There were too many responses to choose just one. Lauren Cox and Kalani Brown — Baylor’s dominant duo that has imposed its will on both ends of the court for the fifth-ranked Lady Bears — immediately met the question with laughter.
“Kalani, what’s your most-used phrase?”
Cox crinkled her nose, while Brown looked up at the ceiling. The two were seated in the media room inside the Ferrell Center with papers and Sharpies in hand.
Everyone knows how well they play on the court together. At 6-foot-4 and 6-foot-7, they form arguably the best frontcourt in the country. But it’s not all about size with these two. Their field goal percentages are each higher than 50 percent, as Brown leads the country, shooting better than 70 percent from the floor. Their rebounding is top-notch too, as they’re each just shy of averaging double-doubles.
But what solidifies statements from coaches and analysts across the country that there is none better than Cox and Brown is how they play on the court together. Merely a look or a nod communicates everything they need to know before a high-low play is executed to perfection or the opposing team is denied access to the lane.
Or, it’s a hand motion.
They both sat trying to come up with their answers when Cox said, “Well, it’s not really a phrase. It’s a hand motion.”
And that set Brown off laughing again as she nodded in approval. Finally after the two wrote down their answers, each delivered their message with what is Brown’s signature hand motion. She forms a bird beak with each of her hands and points her fingers to the ceiling.
“You’ve got to get over the screen,” was Cox’s answer, while Brown said, “We’re not switching.” Both, of course, were accompanied by the same hand motion.
From most-used phrases to favorite snacks, Cox and Brown had to guess what the other would say. They did pretty well, which should come as no surprise to anyone who has watched Baylor play this season.
“It’s unreal,” senior Kristy Wallace said. “Getting to play with Lauren and Kalani, they play so well together. They make everyone around them a lot better. I love playing with them. They do a really good job for our team.”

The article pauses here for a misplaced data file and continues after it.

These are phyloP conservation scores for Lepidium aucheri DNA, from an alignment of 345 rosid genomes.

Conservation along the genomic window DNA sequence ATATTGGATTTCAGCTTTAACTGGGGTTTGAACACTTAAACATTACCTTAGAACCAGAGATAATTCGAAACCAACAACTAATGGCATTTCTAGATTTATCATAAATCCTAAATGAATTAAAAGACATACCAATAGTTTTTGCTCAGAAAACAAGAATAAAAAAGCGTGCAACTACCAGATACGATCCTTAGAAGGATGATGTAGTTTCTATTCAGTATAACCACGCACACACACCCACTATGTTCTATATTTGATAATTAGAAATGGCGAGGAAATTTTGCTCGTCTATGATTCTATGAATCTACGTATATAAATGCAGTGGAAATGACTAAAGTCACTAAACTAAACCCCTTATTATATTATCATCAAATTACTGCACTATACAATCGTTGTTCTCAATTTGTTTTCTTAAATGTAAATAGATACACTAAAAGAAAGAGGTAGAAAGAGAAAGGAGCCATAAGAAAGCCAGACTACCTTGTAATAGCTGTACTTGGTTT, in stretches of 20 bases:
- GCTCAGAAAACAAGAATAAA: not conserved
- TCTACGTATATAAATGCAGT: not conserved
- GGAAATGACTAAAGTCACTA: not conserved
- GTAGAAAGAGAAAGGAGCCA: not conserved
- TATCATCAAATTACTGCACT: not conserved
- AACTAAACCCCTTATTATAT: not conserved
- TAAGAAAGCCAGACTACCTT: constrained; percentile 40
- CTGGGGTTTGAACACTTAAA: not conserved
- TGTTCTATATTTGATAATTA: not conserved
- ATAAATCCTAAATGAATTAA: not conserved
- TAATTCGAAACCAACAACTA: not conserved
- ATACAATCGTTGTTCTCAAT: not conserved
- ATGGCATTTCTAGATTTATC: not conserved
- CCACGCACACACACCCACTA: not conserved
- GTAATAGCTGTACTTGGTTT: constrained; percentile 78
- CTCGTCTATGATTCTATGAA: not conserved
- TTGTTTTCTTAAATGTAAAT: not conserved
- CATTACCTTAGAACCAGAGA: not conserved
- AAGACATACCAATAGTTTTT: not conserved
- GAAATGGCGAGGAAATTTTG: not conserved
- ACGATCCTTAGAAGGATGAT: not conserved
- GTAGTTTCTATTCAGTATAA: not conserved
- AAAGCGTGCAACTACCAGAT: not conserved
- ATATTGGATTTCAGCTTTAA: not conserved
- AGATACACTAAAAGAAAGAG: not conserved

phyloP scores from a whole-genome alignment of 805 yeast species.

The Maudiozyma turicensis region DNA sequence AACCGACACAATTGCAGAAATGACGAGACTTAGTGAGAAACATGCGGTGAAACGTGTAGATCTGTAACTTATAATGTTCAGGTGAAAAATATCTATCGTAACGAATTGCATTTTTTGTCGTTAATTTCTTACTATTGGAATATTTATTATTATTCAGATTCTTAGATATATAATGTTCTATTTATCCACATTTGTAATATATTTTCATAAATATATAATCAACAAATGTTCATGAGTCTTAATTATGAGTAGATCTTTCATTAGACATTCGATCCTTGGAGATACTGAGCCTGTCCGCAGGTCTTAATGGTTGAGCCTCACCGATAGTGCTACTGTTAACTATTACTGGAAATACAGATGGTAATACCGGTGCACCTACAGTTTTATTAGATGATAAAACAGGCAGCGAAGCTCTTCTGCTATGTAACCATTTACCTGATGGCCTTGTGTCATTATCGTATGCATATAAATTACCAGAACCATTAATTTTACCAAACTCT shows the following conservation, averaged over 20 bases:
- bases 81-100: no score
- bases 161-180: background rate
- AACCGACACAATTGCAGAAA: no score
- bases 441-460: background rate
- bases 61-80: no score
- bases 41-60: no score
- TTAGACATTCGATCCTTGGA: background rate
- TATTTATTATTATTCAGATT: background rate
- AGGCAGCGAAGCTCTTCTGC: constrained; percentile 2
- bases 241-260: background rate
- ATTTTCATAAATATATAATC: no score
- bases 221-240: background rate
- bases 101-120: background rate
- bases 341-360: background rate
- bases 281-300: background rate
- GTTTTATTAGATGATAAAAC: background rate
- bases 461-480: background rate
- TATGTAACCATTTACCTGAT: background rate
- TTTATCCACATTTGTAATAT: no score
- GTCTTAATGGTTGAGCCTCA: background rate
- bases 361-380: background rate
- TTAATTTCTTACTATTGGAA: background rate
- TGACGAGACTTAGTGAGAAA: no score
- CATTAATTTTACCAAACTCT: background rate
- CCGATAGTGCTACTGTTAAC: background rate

So far this season, Brown and Cox combine for 39 percent of the Lady Bears’ offensive output, netting 534 of the team’s 1,368 points. In Big 12 play alone, the duo makes up 40.3 percent of Baylor’s scoring.
Neither has scored in single digits all year. They aren’t confined to putting up a shot solely when they have good position by having at least one foot inside the lane when they catch the ball.
Yes, they both can play with their backs to the basket, make a move and score. But they can both also turn and face. They’ve got range. Cox has drained a few 3-pointers. Brown can hit from the top of the key.
“If there are two better in the country, I need to see them playing together,” Baylor head coach Kim Mulkey said. “They pass to each other well, they get along and they have great size. At 6-foot-7 and 6-foot-4, that’s hard to duplicate.”
Brown and Cox have had this success against a wealth of different defenses. Because of their size, they expect to be double or triple-teamed once they catch the basketball. Smaller teams, of course, send multiple defenders. Iowa State did so when the teams met on Jan. 3. Because the Cyclones sagged in their man defense, the players who helped inside didn’t have far to travel.
Other teams have sandwiched them, placing a defender in front and behind. That takes away the lob pass over a shorter defender in front. And then there’s the zone defense where teams defend areas of the court instead of a specific Baylor player.
“We have to adjust how we post up and what kind of moves we make,” Cox said.
Against Texas Tech, Brown and Cox didn’t have to worry about facing multiple defenders. Because the Lady Raiders were similar in size, they played the Lady Bears one-on-one. And, boy, if Brown’s and Cox’s eyes didn’t light up. Brown finished with 26 points off 11-for-13 shooting from the floor in 22 minutes, while Cox added 21 points off 7-for-12 shooting in 23 minutes.
“I like playing posts my size because then you don’t have to worry about the little ones coming up and swiping you as much or a triple team,” Brown said. “You can just go one-on-one. I think me and Lauren enjoy that more often. Like (against Texas Tech) we were able to take the posts off the dribble. Sometimes they would double team, sometimes they wouldn’t. It was to where we could read it.”
While the duo is among the top of the Big 12 in scoring and rebounding, they also know how to dish it out. Cox is 14th in the league in assists with 3.2 per game. Nearly half of Cox’s assists are to Brown (19 of 45), while of Brown’s 30 assists, she’s passed it to Cox eight times.
“I think that’s one of our strengths that we have,” Cox said. “We can just give each other a look and we know that the pass is going to be there. We know they’re going to score that layup. We work on it in practice all the time.”
As the season’s progressed, they’ve gotten better. And the reason for that, according to Mulkey, is their comfort level with each other.
“They can make mistakes now and realize they may not get taken out because we don’t have the depth,” Mulkey said. “That comforts you as a player. However, I think they push each other. I think they’re two of the better post players in the country in a lot of ways.
“They have a finesse to their game as well. I just think they enjoy each other and like each other.”